Cross-posted by Gary Fouse
UC Santa Barbara
The University of California at Santa Barbara has recently been embroiled in a controversy over sociology Professor William Robinson after he sent an e-mail to his students with images that compared the state of Israel to Nazis. Two offended students complained and an investigation was launched as to whether Robinson had abused his position to advance his personal views. Recently, the UC Academic Senate cleared Robinson.
June 24, 2009
TO: Prof. William Robinson
Department of Sociology
FR: Gene Lucas
Executive Vice Chancellor
Re: Charges Committee Findings
"I have received the report of the Charges Committee regarding charges brought against you. The Committee did not find probable cause to undertake disciplinary action in this matter.
I have accepted the findings of the Charges Committee. Accordingly, this matter is now terminated
Under the Campus Procedures for Enforcement of the Faculty Code of Conduct, "the complainant and/or faculty member complained against may request, in writing, from the Charges Officer, a summary of the Committee's findings." If you would like such a summary, please make such a request to Prof. Scharleman, the Charges Officer."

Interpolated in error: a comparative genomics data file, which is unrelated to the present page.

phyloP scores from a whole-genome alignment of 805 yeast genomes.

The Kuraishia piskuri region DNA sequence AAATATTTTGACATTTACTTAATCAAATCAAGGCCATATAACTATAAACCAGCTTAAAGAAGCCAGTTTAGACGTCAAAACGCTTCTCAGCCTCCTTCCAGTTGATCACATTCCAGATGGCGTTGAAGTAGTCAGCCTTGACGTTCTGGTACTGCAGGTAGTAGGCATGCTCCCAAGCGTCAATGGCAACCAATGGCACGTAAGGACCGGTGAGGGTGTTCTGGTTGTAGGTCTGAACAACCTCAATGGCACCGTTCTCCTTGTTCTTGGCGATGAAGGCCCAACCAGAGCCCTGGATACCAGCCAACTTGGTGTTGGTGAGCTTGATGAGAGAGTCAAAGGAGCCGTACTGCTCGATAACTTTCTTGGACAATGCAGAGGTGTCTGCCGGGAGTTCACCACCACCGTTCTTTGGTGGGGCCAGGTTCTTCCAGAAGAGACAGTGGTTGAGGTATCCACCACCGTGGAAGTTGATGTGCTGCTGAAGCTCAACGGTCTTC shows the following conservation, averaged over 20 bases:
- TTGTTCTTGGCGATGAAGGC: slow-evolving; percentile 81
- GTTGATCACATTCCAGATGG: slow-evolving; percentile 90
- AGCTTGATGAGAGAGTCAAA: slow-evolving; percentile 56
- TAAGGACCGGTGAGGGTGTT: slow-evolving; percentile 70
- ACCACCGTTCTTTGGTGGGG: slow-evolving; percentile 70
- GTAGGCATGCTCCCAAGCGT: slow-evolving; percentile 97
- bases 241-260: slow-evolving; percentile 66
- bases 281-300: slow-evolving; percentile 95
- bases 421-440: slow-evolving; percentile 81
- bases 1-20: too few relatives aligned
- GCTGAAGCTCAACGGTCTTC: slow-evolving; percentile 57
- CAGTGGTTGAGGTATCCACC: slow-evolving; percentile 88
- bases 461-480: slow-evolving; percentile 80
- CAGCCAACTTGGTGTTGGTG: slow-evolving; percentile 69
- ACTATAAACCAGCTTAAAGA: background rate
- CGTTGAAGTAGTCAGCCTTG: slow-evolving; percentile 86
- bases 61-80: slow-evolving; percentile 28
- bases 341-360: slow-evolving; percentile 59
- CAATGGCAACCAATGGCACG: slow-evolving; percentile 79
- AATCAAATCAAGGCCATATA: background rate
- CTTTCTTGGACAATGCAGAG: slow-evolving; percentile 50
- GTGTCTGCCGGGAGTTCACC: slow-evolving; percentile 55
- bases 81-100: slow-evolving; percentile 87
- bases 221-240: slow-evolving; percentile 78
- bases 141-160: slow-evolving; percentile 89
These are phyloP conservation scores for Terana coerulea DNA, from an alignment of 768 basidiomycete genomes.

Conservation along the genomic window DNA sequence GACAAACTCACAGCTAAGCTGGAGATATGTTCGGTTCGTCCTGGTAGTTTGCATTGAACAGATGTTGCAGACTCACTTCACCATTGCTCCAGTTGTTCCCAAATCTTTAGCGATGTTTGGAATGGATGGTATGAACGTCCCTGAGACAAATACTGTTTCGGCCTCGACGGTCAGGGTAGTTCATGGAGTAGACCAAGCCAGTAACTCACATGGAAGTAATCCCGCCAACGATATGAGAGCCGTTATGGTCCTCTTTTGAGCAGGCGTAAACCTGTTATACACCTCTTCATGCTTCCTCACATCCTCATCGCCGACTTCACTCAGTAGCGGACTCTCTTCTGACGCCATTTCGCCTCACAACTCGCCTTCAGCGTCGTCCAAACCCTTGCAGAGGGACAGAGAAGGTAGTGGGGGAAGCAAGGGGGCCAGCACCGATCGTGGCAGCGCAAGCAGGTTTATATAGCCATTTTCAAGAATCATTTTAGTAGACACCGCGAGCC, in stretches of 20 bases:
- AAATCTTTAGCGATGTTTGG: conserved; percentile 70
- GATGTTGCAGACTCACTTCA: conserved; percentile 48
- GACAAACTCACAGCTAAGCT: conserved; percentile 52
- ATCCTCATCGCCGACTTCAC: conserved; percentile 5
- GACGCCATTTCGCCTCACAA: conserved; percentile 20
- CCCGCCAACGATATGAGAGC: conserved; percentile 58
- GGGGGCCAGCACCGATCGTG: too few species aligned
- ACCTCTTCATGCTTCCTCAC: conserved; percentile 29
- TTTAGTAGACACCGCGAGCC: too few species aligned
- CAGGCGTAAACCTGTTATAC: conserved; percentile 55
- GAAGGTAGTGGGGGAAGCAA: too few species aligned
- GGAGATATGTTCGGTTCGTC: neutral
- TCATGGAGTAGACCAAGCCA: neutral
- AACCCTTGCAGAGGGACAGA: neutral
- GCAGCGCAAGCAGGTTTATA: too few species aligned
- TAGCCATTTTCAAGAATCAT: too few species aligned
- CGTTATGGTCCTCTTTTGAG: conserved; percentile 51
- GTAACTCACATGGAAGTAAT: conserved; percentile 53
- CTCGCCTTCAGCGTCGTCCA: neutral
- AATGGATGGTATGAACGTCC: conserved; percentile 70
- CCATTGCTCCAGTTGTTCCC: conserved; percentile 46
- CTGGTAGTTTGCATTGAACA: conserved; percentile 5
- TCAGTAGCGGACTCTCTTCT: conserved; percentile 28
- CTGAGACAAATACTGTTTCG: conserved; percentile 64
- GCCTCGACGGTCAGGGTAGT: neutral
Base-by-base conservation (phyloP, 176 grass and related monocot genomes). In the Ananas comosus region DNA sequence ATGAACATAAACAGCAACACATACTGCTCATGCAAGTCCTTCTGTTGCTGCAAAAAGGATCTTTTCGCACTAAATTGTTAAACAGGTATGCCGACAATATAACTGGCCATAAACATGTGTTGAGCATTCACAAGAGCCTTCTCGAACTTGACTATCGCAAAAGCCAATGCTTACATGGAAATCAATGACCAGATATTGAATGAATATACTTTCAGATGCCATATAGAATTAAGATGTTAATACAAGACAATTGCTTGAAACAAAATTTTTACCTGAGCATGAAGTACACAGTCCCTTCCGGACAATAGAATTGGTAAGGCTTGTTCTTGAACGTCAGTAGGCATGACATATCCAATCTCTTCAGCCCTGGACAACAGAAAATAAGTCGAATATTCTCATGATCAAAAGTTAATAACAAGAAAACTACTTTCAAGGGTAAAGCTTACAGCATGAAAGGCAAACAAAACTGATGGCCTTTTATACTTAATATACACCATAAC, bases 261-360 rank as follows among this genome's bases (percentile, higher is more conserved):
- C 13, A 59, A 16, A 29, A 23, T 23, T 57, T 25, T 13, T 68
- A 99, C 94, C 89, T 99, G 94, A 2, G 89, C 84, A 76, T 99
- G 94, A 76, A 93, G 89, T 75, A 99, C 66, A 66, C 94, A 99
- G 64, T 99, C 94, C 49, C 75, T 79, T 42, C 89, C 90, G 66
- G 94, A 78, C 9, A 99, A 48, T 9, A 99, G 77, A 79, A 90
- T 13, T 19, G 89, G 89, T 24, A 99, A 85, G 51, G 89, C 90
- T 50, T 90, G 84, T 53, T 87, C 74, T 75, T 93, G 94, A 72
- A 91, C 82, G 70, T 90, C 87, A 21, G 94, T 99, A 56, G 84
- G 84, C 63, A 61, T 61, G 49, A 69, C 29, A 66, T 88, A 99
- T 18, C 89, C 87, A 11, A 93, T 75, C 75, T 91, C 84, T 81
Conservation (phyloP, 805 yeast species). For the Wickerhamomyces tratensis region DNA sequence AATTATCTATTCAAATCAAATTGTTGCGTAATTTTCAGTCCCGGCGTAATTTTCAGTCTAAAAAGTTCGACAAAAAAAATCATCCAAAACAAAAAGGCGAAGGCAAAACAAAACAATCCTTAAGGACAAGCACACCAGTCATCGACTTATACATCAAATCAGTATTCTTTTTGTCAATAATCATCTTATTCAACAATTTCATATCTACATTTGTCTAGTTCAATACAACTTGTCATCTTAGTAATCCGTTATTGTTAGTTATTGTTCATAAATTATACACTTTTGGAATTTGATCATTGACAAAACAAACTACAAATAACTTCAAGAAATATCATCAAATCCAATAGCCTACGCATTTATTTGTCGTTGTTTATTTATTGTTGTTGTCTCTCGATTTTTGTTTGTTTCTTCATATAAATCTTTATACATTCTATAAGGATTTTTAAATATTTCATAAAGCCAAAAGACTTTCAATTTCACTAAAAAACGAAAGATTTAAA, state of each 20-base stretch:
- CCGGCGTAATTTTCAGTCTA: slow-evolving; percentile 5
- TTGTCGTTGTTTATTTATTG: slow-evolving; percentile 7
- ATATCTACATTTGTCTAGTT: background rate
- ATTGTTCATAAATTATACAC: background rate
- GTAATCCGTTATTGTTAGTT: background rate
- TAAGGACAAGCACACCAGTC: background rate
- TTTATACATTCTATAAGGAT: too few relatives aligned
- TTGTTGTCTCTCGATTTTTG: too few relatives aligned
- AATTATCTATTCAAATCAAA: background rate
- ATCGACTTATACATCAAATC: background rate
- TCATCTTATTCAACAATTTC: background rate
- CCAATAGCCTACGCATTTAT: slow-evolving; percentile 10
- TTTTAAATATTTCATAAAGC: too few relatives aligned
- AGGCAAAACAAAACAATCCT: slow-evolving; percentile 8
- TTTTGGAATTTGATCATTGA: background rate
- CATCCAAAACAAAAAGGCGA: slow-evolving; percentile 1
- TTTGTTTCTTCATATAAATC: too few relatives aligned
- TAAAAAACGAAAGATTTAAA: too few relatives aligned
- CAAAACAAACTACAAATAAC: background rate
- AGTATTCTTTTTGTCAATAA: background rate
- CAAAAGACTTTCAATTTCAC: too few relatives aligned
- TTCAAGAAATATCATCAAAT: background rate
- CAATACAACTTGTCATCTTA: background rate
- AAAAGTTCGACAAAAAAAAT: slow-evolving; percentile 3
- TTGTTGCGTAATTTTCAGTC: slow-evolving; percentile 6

Amid the turmoil and intimidation that many Jewish students have encountered on several UC campuses as a result of the Israel-Palestinian conflict, the issue of Robinson's free speech was upheld.
However, as an adjunct teacher at UCI, I would like to make a comment. What Robinson did is not new on US university campuses. Many professors routinely attempt to indoctrinate their students as to their own personal point of view. Some even go so far as to ridicule students in class who disagree and penalize them in grading. (I don't know if Robinson falls into that category or not.) In my view, it is unprofessional for a teacher to try and impose his or her personal political views on students in the classroom-or in the course of teaching their class-such as e-mails to students comparing Israelis to Nazis. I know a lot of academics disagree with me, but that's my opinion. While I have obtained a certain amount of notoriety on the UC Irvine campus for expressing my views in forums outside the classroom, such as rallies and letters to the campus newspaper-I always try to keep my personal views out of the classroom (English as a second language). And don't think a language classroom can't be infected with political opinions-as I learned while studying French with one professor at California State University at Los Angeles in the 1960s.
My students have no idea what I think of the world, and I feel no need to share it with them. I view my job as helping them improve their English. They are young adults from various nations and backgrounds with their own life experiences and world views, which I treat with respect. I do not view it as part of my mission to teach my students what they should think of the world. To do so, in my view, is downright unprofessional.